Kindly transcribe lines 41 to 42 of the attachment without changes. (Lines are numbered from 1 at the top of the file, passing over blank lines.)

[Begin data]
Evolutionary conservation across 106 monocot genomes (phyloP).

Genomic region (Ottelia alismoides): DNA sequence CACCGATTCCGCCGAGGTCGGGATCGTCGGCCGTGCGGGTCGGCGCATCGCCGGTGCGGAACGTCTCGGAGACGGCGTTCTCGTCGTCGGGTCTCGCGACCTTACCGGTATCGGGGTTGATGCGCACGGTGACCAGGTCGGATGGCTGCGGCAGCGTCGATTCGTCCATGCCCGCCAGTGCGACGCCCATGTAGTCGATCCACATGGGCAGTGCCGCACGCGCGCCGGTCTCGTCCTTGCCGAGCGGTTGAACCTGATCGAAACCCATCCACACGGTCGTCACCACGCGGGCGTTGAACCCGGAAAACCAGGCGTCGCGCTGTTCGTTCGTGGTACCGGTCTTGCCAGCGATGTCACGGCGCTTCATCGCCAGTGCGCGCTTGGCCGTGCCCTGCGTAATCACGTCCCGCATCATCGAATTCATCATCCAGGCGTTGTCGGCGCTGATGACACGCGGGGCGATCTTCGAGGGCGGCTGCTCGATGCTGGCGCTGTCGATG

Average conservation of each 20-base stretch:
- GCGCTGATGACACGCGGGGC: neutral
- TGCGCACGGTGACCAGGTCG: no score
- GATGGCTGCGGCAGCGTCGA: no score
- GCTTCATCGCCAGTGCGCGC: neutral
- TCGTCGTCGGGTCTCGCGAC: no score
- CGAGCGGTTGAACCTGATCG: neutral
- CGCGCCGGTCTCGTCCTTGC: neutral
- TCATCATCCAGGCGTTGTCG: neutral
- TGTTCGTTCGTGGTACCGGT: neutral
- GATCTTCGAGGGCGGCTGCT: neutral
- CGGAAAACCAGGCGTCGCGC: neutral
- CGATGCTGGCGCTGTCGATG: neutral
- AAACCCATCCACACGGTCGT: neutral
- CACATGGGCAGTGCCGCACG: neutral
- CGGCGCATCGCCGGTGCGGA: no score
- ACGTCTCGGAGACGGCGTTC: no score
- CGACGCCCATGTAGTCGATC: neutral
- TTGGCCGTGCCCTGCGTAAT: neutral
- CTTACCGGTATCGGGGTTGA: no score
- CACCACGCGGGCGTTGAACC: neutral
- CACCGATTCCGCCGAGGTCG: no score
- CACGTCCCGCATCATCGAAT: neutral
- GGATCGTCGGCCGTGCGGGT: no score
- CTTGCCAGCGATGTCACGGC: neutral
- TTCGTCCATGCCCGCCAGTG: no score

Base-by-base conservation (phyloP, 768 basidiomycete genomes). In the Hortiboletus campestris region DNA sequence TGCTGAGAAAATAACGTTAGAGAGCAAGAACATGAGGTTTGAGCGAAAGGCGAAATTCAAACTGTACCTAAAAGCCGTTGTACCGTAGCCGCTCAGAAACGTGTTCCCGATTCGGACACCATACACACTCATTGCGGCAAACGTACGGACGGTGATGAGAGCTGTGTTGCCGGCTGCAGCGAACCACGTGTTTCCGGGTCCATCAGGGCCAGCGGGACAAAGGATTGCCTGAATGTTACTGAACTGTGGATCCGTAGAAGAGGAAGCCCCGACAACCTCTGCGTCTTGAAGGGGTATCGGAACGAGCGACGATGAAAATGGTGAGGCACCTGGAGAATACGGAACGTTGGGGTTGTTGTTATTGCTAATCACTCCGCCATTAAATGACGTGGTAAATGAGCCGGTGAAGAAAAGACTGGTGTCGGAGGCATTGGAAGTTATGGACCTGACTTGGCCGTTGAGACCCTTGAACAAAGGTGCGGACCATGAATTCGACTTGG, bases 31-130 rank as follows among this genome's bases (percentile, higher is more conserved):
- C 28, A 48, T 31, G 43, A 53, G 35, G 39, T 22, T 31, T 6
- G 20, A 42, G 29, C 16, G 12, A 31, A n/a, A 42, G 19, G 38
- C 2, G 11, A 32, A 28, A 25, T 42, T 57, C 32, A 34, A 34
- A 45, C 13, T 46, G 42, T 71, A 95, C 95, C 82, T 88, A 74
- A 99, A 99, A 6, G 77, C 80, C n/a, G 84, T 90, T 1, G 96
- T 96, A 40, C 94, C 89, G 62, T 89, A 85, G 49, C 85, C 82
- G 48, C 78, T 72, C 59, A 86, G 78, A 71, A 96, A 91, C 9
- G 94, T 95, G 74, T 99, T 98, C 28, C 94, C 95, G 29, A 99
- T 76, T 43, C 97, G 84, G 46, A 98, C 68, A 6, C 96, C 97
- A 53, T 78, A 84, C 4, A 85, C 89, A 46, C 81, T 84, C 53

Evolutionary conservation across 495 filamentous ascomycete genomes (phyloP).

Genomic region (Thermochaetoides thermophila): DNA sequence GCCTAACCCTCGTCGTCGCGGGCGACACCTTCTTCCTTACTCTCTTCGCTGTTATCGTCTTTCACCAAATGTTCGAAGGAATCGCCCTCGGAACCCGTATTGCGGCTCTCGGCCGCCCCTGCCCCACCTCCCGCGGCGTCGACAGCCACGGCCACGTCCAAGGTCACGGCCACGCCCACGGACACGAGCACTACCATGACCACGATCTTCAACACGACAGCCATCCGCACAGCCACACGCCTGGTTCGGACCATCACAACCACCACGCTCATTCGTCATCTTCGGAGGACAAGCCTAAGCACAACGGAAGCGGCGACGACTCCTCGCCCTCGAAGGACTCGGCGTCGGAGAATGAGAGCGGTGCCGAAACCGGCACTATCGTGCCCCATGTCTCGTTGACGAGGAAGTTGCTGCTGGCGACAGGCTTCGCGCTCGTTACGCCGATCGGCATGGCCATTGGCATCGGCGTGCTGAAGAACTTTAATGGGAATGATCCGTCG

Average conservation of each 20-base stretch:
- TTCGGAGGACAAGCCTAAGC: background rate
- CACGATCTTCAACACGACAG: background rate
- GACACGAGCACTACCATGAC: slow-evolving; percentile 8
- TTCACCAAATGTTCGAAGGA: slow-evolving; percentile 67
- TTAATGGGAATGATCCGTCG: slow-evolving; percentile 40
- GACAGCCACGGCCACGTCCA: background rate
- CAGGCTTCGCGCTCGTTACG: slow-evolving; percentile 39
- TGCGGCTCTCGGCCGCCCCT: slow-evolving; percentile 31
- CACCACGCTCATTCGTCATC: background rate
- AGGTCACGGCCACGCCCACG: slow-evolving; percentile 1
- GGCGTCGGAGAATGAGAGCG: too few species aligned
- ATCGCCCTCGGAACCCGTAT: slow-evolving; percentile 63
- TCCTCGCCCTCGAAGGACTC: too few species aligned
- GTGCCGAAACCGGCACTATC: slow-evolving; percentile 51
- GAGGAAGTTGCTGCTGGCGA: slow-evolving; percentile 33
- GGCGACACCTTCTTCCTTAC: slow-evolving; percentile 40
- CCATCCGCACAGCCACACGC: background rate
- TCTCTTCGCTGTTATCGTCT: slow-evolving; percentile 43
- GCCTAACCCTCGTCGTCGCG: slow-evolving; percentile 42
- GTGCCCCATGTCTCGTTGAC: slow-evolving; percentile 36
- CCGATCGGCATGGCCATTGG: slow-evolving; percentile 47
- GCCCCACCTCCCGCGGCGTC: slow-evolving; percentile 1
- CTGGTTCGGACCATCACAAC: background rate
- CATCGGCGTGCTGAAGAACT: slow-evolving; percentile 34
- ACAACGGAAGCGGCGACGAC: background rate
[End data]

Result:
Genomic region (Thermochaetoides thermophila): DNA sequence GCCTAACCCTCGTCGTCGCGGGCGACACCTTCTTCCTTACTCTCTTCGCTGTTATCGTCTTTCACCAAATGTTCGAAGGAATCGCCCTCGGAACCCGTATTGCGGCTCTCGGCCGCCCCTGCCCCACCTCCCGCGGCGTCGACAGCCACGGCCACGTCCAAGGTCACGGCCACGCCCACGGACACGAGCACTACCATGACCACGATCTTCAACACGACAGCCATCCGCACAGCCACACGCCTGGTTCGGACCATCACAACCACCACGCTCATTCGTCATCTTCGGAGGACAAGCCTAAGCACAACGGAAGCGGCGACGACTCCTCGCCCTCGAAGGACTCGGCGTCGGAGAATGAGAGCGGTGCCGAAACCGGCACTATCGTGCCCCATGTCTCGTTGACGAGGAAGTTGCTGCTGGCGACAGGCTTCGCGCTCGTTACGCCGATCGGCATGGCCATTGGCATCGGCGTGCTGAAGAACTTTAATGGGAATGATCCGTCG

Average conservation of each 20-base stretch: